The boutique fitness world is ever evolving and as it does it pays to learn from other industries. One that similarly values customer retention is online commerce. Online shopping is booming, something that isn't about to change anytime soon.
Consider your favorite store. If you have ever purchased through their website, it's likely you now receive regular emails from them. First, they send you your receipt via email. Then, they send you a delivery notice. Perhaps they even asked you to review your purchase. Next, you get emails on all their latest news and promotions.
What can we learn?
From personal conversations with studio owners and managers, I know that studios often fear being overly intrusive when it comes to reaching out to clients. But, department stores aren't concerned about taking up space in inboxes. So perhaps, neither should you.
Let's take a look at the statistics:
According to one email service provider, 70% of businesses send a follow-up email to new clients and approximately 20% send a second follow-up.
Data shows that you still have a one-in-five chance of receiving a return email from the second follow-up and a 25% chance of hearing back from any additional follow up emails.
Giving clients the opportunity to reply and engage with your studio is part of properly representing your business.
Picture this scenario, a lovely lady calls you looking to try out a session. Let’s call her Jane. You tell Jane about your new client special (two private sessions for the price of one) and she signs up. Jane arrives for her sessions on time, listens to your instruction and leaves happy. After the second session you ask Jane about booking another session, she says she is going on vacation for ten days and will call you when she returns. After her vacation, Jane forgets to call. Three months later she gets an email from your automated booking system saying something along the lines of “We miss you - come back and take another session”. With good intentions, she doesn't delete this email. Instead, it sits in her inbox slowly making its way lower and lower down the list until it's sadly forgotten.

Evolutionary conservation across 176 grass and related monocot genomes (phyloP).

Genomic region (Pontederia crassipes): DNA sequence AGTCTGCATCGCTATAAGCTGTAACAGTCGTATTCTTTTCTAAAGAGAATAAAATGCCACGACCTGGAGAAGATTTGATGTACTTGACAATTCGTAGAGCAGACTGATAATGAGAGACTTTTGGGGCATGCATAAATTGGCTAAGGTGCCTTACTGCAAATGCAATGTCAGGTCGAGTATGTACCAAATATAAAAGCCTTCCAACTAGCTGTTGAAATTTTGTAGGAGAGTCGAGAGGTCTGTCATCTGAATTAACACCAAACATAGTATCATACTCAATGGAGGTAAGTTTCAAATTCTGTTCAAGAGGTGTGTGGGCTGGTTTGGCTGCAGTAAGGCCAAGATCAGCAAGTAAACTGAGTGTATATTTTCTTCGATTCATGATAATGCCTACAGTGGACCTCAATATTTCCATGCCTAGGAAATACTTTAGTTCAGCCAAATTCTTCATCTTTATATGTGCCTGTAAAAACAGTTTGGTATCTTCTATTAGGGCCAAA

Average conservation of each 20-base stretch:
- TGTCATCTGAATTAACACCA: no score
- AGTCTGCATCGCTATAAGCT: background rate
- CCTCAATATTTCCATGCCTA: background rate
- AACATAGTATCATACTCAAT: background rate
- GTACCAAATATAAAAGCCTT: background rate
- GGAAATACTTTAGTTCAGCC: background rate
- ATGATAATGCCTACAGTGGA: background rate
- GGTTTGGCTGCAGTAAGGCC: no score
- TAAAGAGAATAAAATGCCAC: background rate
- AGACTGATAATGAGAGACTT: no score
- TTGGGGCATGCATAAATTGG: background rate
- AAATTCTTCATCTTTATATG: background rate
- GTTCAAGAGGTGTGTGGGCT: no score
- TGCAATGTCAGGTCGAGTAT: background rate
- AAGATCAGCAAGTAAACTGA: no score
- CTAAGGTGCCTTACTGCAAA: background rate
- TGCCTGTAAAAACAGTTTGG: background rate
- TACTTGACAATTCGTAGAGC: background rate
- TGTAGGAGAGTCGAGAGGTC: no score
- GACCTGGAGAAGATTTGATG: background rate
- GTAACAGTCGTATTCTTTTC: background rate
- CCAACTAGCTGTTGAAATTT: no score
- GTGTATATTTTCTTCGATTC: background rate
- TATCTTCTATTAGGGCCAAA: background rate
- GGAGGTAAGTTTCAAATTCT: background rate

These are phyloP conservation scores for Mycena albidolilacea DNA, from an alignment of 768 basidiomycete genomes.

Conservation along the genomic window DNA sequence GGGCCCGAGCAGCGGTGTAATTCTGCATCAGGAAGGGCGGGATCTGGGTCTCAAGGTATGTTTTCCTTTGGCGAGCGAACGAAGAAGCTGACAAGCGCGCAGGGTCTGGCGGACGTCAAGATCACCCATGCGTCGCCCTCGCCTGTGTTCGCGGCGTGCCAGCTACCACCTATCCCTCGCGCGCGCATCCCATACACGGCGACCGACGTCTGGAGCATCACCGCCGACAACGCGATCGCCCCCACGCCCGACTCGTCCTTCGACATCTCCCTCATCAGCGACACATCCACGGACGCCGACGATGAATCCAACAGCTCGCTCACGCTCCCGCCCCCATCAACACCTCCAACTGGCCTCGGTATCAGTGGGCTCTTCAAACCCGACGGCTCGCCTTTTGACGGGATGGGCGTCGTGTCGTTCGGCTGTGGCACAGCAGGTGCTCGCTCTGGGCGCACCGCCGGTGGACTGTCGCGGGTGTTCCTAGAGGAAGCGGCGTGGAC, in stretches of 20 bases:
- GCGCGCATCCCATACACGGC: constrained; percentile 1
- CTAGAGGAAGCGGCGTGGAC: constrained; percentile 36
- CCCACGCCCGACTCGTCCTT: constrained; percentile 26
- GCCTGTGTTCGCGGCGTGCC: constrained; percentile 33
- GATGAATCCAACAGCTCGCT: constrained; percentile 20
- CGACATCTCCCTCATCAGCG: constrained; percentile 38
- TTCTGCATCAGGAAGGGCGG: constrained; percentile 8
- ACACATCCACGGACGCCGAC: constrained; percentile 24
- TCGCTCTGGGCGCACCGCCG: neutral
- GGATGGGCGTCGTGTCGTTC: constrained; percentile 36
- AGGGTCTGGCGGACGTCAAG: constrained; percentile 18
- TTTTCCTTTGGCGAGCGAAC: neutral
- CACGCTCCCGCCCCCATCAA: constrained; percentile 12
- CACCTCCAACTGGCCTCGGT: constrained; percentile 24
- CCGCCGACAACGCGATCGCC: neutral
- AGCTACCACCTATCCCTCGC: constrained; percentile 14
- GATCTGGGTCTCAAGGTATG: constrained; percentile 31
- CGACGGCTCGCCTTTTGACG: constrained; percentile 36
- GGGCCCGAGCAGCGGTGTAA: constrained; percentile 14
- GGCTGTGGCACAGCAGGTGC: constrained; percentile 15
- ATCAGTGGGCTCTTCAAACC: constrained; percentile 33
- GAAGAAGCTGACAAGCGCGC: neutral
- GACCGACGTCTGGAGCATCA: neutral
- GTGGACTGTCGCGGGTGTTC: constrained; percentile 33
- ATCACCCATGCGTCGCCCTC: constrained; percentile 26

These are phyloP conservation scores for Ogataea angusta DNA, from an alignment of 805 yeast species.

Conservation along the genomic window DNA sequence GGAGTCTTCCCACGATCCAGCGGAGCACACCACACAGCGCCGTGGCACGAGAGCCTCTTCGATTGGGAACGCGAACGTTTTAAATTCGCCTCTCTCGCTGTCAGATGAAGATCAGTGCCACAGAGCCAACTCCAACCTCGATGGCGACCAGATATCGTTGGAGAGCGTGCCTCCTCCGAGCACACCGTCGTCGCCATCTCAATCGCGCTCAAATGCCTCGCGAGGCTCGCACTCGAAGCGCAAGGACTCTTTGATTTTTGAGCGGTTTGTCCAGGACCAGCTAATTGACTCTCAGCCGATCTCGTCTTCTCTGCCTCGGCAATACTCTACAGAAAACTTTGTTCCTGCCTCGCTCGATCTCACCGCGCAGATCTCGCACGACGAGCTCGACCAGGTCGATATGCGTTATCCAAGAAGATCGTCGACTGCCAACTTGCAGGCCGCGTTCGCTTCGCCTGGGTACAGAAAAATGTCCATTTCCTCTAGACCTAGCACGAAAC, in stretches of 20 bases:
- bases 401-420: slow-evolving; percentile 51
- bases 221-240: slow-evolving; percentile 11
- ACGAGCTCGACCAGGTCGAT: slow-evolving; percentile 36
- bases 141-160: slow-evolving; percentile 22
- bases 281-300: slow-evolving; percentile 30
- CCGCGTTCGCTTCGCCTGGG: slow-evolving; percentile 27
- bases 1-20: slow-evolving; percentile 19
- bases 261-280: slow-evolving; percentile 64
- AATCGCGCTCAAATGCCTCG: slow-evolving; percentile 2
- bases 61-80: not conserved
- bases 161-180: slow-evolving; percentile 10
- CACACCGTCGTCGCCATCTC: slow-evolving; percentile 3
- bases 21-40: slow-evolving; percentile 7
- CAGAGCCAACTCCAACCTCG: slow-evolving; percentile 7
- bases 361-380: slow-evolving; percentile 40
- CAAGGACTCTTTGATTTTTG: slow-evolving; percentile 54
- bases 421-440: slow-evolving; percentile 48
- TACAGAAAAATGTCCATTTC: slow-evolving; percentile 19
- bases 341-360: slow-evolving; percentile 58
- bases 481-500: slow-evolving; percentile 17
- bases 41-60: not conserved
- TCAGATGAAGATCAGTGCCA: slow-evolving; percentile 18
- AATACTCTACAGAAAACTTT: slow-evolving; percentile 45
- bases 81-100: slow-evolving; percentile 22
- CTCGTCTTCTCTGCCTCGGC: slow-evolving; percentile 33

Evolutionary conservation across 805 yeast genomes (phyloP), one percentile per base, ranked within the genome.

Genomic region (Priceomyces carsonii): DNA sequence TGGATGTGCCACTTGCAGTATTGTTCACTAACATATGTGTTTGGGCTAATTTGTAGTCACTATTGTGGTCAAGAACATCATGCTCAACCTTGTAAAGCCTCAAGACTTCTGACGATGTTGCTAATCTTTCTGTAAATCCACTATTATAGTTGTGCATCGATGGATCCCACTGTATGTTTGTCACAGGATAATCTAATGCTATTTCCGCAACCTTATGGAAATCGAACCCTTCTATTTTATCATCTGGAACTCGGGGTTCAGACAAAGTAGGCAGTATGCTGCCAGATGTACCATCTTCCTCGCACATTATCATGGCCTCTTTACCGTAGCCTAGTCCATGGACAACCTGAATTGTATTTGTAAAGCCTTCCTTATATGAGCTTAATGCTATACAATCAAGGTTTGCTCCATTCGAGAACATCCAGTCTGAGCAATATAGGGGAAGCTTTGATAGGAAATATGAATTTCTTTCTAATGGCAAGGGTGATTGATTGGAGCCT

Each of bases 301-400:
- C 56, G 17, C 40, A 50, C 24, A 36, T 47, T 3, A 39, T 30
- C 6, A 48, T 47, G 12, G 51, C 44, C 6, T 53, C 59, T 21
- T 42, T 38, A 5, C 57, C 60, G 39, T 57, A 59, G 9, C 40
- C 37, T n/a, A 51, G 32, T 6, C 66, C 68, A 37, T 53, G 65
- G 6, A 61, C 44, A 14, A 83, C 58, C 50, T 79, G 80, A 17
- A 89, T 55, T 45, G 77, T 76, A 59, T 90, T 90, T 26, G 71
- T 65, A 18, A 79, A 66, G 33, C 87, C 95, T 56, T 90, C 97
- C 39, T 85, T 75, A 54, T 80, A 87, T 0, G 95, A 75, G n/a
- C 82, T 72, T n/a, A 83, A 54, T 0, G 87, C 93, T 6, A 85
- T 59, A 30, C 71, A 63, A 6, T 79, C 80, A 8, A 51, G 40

Argh! What a missed opportunity!
The reality is that 30% of clients won’t come back to visit your business within the first year. That’s a lot of missed opportunities!
Deciding how and when to follow up can be tricky. So it’s natural for us to do nothing in order to avoid coming off as pushy or annoying. Finding the right balance is tough.
Here’s the trick. It’s all about expectations. And you, as the business owner, set the expectation.
Before a client leaves, let them know you will be following up.
Ask to add your client to your studio newsletter email list so that they stay in-the-know. Check in with clients (old and new!) regularly after a particularly tough workout or on a special occasion. This follow-up method doesn’t just apply to clients who have only been to your studio once. What about that client who came every week for months but you haven’t seen for a while? Or that client who took a vacation… and stayed away.
It doesn’t need to be a lengthy call, a short email or quick text is sufficient.
"next to doing the right thing, the most important thing is to let people know you are doing the right thing." John D Rockefeller
Following up and following through on what you say you'll do adds value to your business. Be proactive!
How do you stay in touch with clients? Does it work how you'd like? Let me know here